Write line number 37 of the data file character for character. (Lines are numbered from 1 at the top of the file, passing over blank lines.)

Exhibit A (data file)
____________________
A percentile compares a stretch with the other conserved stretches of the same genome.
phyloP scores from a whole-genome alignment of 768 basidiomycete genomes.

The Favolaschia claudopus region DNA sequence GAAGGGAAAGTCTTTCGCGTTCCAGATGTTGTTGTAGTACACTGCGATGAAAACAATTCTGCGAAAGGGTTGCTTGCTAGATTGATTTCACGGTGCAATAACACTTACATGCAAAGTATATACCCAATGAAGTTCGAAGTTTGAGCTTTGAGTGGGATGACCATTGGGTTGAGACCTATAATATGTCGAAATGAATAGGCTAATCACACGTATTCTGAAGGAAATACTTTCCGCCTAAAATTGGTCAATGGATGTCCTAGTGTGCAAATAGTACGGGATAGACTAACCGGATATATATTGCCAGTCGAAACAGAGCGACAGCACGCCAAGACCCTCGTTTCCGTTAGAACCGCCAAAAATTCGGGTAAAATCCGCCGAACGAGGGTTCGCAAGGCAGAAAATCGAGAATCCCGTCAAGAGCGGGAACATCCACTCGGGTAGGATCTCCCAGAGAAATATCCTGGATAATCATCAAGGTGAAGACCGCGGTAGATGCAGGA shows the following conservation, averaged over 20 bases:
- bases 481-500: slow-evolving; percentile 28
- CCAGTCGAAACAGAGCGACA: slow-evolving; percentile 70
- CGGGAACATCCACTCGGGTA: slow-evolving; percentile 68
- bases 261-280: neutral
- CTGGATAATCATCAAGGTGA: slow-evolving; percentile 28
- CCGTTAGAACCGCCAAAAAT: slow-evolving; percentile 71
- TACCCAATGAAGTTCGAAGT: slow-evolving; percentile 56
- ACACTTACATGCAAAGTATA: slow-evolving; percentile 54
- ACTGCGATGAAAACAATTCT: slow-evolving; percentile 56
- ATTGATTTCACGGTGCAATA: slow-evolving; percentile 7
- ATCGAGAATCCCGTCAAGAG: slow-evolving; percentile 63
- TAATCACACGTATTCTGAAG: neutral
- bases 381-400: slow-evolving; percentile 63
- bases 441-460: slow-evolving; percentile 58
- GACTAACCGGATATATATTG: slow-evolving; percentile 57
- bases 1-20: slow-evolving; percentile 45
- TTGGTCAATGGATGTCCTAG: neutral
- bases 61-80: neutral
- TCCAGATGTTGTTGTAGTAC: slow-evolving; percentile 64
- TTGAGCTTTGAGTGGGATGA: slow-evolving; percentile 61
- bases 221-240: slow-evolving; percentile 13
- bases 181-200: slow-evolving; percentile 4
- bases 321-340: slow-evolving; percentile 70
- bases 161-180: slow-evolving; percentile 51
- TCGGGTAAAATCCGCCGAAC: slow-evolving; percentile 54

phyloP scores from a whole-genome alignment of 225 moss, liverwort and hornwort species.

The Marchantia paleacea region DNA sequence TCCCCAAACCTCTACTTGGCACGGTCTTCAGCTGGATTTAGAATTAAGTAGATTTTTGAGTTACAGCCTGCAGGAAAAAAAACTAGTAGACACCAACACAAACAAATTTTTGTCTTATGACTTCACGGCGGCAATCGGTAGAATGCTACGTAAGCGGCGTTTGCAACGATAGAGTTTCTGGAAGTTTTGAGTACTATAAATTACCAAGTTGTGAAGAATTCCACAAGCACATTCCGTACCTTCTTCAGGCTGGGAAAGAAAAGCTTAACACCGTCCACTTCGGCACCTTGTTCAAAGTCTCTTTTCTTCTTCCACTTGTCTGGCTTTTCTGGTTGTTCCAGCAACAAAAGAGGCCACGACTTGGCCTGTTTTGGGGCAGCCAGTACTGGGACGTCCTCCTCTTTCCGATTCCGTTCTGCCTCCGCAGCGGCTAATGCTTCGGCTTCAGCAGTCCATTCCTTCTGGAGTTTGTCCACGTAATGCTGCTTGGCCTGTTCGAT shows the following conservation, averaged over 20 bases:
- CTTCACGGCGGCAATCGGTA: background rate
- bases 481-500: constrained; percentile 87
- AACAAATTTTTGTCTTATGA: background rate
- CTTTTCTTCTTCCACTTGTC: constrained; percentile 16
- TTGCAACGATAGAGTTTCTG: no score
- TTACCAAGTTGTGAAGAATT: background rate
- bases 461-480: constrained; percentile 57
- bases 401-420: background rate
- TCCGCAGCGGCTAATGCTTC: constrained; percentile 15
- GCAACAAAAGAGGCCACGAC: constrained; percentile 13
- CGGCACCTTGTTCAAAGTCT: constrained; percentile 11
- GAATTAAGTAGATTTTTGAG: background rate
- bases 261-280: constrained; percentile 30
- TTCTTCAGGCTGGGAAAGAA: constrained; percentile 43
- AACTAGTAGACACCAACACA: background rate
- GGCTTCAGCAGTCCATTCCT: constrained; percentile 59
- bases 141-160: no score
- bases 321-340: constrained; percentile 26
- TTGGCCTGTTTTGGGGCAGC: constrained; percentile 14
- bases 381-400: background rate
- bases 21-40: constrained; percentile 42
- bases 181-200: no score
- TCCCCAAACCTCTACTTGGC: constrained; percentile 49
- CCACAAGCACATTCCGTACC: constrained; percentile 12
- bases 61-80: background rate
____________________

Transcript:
- bases 461-480: constrained; percentile 57